I don't know if the unnamed, ungendered narrator in the 24-Hour Dog is supposed to be Winterson - it certainly seems like it could. The narrator captures a lot of the broad strokes of dogness beautifully: "I made him walk on a lead and he jumped for joy, the way creatures do, and children do and adults don't do, and spend their lives wondering where the leap went"; "This was a little bit of evolution that endlessly repeats itself in the young and new-born thing. In this moment there are no cares or aeroplanes. The Sistine Chapel is unpainted, no book has been written"; I looked at him, trusting, vulnerable, love without caution. He was a new beginning and every new beginning returns the world. In him, the rain forests were pristine and the sea had not been blunted."
She keeps the dog for a day and then returns him to the farmer because "he has found me out". The experience is too intense and the dog will be happier with "children and ducks and company", but he will not be "the kind of dog he could have been if I had met him edge to edge, his intensity and mine... What would I have done? Taught him to read?"
Holy hell, what kind of pretentious bullshit is that? It's a dog - it was never going to quote Shakespeare, and you gave him back because he howled all night and you like your sleep.
That said, I lay awake the first night Lucy cried piteously (not for all that long) in her crate at the foot of my bed, Matt on the couch downstairs, Angus in the basement and Eve down the hall with earplugs behind a firmly closed door, and I felt that same rush of terror and self-doubt and "why did I think I could do this?" that I felt when we brought Angus home. People do this all the time, but I don't deal well with change, and the kind of change that disturbs the night tends to tweak my anxiety/insomnia trigger. I was scared.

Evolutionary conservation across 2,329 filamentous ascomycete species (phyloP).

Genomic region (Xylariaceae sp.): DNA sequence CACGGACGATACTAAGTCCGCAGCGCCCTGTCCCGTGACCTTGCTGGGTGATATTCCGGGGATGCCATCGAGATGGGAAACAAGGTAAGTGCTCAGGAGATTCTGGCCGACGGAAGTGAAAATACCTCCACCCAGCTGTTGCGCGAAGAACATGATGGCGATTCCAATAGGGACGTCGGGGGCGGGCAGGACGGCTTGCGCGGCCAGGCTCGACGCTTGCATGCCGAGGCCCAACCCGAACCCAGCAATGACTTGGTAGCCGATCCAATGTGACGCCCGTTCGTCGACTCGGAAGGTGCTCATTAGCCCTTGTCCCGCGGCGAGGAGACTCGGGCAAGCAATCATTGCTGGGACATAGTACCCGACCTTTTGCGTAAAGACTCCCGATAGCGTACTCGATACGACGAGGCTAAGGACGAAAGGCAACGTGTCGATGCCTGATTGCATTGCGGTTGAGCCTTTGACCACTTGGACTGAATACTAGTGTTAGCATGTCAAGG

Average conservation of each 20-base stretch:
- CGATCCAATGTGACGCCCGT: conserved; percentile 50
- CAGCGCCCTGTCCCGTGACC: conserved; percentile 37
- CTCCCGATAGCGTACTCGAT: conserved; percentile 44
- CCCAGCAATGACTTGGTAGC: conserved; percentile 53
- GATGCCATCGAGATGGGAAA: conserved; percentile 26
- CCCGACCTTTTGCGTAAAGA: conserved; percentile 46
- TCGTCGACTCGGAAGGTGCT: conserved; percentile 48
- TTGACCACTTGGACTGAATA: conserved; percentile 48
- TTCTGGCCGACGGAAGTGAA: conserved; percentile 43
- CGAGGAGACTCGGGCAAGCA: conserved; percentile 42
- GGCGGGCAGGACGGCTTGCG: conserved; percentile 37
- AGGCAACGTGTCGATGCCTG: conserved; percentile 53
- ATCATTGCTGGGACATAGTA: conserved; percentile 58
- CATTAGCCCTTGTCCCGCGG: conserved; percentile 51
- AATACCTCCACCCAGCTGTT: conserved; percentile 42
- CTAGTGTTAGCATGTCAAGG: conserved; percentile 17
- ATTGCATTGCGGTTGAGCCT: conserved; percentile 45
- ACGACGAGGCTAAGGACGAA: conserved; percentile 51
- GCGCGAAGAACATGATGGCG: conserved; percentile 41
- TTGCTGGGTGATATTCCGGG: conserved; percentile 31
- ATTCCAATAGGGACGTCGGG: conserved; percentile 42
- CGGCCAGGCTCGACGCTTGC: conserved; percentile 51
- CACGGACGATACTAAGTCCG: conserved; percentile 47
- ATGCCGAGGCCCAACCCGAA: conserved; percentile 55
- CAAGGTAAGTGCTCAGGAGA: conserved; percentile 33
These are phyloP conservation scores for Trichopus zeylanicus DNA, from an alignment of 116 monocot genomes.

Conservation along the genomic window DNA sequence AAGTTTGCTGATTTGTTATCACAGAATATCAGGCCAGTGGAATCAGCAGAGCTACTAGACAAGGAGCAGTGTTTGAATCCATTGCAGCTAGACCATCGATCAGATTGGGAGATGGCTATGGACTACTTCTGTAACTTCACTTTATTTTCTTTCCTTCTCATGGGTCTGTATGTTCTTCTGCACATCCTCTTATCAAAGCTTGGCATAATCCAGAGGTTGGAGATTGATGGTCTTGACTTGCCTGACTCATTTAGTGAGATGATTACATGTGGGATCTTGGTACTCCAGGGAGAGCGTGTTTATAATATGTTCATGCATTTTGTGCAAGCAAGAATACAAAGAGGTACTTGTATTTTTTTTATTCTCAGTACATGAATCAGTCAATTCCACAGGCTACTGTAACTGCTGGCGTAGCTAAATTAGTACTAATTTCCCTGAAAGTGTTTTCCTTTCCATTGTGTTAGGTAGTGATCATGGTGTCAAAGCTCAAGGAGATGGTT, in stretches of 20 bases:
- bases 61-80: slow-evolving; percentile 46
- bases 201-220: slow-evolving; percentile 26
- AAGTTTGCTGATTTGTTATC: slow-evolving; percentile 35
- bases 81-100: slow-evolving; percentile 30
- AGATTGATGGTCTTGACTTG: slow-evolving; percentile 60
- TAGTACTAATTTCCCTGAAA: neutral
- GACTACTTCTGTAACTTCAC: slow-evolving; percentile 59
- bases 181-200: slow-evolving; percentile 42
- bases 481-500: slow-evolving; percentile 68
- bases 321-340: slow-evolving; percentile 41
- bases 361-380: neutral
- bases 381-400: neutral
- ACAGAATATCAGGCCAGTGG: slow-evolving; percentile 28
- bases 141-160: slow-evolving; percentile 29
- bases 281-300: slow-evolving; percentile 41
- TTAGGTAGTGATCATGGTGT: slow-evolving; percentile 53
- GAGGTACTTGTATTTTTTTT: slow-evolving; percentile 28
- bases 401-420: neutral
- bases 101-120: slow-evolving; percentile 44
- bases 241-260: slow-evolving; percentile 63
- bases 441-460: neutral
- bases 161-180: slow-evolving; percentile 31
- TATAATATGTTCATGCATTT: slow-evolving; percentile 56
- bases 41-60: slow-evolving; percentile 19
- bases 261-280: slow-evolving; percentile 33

But she's not a baby. She's a dog. A small dog. Sometimes she leaves unpleasant substances around the house, but it's a small amount. Those babies that I brought home and was terrified at being responsible for are big, strapping people that can take on a lot of the responsibility for this furry little pain in the butt.
I was over at a friend's house and she was saying that her son was out on a date with a girl, and she was totally exasperated at the way she'd wanted her kids to hurry up and grow and now all of a sudden here they were, grown. And it's true. Actually even if you DON'T want them to hurry up and grow it's true. So I'm trying not to wish this away. I'm taking a sleeping pill now and then so I won't be lying awake waiting for her to need to go out. I'm enjoying watching tv with a lapful of warm puppy and trying not to worry about what else I should be doing. Last night I put her in her crate, went to get ready for bed, and when I came out of the bathroom both her and my husband were snoring happily.
She's a baby. She's a ridiculous upheaval in the routine. She's a rallying point for the family. She's a dire threat to my bath mat. She's a new beginning that returns the world.
She's just a dog. We're keeping her.